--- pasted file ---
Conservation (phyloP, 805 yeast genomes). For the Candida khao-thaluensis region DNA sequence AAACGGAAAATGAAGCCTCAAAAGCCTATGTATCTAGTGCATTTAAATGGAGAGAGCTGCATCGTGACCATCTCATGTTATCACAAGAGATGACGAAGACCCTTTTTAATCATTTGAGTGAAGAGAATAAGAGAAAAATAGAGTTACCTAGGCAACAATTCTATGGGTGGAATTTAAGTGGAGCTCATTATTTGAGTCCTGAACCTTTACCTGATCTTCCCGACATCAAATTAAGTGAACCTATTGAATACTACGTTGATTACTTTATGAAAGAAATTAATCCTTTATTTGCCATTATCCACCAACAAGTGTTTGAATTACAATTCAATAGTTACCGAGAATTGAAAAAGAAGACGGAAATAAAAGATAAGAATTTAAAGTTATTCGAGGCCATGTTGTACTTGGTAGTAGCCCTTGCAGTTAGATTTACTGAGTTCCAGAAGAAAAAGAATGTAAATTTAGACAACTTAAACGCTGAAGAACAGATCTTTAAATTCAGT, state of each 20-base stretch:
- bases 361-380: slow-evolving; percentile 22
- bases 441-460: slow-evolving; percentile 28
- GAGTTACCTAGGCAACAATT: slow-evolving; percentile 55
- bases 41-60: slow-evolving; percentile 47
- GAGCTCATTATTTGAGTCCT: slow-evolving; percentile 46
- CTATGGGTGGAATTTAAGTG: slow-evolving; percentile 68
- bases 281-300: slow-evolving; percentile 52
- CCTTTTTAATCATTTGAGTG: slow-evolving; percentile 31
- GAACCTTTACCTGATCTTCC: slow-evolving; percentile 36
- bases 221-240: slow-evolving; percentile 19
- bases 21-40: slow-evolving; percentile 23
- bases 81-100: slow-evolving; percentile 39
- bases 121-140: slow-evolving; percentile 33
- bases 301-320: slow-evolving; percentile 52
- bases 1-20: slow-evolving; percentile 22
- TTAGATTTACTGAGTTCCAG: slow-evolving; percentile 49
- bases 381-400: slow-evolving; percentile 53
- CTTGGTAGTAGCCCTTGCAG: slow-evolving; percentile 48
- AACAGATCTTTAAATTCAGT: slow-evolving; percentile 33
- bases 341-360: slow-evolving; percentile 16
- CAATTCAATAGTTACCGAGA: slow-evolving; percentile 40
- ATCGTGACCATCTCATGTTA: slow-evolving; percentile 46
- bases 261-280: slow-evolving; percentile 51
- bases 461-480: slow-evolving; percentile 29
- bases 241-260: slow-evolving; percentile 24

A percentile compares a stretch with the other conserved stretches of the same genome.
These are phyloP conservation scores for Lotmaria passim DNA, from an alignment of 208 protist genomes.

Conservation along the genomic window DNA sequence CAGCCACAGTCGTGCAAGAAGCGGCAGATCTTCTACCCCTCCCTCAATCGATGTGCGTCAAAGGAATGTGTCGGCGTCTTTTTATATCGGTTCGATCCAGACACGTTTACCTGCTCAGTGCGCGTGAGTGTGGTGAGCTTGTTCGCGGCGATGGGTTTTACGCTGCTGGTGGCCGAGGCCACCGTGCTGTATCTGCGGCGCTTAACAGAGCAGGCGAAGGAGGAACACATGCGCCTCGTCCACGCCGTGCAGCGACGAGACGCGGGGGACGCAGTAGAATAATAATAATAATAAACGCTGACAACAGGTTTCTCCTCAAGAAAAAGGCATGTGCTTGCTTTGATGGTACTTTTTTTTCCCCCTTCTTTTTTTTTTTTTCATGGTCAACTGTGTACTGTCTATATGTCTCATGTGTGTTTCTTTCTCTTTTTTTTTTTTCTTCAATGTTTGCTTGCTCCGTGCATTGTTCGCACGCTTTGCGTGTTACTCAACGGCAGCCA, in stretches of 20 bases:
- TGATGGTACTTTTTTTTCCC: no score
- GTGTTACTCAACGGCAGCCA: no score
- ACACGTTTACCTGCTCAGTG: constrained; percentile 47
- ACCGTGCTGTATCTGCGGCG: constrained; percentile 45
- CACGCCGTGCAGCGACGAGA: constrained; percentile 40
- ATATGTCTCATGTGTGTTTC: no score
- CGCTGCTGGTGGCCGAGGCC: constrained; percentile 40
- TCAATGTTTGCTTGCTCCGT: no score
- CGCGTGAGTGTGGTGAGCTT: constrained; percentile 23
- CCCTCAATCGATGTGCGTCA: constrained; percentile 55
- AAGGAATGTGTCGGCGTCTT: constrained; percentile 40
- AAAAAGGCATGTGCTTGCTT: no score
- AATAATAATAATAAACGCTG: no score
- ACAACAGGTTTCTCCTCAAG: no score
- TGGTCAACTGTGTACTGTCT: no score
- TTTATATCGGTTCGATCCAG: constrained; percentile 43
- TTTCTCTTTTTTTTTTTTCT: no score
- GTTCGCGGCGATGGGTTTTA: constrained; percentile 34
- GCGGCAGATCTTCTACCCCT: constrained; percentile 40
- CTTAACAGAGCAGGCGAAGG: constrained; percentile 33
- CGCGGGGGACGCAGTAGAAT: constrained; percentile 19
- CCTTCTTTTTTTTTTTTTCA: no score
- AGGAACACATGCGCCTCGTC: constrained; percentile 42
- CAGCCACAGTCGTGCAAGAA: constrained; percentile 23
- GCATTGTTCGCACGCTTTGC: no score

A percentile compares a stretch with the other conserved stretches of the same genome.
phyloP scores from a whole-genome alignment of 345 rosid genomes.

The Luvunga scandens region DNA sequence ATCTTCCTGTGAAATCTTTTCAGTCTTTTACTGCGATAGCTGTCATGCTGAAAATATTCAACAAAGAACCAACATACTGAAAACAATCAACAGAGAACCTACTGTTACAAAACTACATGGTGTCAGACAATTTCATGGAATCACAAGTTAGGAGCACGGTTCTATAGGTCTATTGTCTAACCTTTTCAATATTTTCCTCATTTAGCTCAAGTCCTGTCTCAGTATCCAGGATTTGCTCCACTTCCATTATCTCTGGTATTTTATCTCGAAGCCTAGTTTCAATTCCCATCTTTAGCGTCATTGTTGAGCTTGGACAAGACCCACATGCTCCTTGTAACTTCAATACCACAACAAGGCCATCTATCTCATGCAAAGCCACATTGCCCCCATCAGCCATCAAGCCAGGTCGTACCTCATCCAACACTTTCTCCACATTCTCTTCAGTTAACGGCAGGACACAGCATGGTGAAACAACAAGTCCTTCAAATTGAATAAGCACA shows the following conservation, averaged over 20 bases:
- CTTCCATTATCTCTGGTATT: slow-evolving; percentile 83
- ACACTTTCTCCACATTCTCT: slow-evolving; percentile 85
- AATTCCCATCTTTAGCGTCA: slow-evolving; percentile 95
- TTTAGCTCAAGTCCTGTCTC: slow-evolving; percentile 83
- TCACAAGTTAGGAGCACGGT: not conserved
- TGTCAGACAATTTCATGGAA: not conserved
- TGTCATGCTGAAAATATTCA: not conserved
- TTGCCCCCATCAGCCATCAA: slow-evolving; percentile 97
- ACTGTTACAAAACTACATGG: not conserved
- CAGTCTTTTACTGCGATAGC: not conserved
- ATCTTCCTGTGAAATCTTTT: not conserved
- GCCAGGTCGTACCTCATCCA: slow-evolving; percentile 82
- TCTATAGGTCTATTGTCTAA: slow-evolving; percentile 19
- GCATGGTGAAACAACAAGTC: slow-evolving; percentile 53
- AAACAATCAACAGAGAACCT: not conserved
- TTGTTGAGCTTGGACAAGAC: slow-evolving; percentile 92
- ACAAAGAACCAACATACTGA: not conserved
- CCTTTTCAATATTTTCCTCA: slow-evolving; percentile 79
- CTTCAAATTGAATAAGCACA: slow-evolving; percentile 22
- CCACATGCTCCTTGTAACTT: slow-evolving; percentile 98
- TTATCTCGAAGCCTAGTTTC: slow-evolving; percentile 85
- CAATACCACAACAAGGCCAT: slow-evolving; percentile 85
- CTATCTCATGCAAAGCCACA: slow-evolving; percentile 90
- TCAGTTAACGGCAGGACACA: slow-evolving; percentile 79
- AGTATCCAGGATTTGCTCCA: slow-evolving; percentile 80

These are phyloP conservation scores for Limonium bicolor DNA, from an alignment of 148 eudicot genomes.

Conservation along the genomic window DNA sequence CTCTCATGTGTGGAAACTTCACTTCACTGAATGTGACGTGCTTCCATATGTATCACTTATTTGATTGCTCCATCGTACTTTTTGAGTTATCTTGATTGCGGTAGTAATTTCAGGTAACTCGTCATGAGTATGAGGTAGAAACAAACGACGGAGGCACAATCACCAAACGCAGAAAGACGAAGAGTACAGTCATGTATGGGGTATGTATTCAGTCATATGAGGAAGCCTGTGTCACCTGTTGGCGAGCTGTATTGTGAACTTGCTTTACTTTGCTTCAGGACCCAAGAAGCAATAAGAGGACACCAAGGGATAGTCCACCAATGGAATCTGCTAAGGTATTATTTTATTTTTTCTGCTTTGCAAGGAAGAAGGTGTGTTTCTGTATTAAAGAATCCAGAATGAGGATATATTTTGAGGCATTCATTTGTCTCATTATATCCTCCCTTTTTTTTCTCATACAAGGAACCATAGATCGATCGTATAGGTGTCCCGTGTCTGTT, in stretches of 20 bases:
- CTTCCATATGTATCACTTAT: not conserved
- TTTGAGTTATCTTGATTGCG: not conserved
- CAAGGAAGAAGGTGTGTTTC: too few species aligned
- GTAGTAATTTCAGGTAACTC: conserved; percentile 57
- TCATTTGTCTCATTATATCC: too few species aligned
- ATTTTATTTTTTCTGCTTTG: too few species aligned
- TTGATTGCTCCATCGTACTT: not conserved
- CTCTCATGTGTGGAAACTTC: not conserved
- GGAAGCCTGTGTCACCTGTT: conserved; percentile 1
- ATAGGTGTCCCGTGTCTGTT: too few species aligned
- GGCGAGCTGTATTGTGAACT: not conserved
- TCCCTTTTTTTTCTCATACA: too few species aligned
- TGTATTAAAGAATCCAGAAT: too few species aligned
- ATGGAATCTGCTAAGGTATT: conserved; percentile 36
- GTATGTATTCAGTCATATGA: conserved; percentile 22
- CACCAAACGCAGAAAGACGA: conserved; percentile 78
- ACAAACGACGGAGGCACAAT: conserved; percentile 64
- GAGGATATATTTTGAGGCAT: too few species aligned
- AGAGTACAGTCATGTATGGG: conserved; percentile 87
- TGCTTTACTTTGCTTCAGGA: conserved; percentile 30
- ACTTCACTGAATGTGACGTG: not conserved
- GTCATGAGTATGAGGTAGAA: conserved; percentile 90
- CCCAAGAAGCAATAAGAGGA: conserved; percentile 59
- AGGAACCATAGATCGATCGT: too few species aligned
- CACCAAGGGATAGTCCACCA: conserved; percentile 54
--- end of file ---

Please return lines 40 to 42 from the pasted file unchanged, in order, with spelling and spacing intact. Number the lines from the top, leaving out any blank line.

- AAGGAATGTGTCGGCGTCTT: constrained; percentile 40
- AAAAAGGCATGTGCTTGCTT: no score
- AATAATAATAATAAACGCTG: no score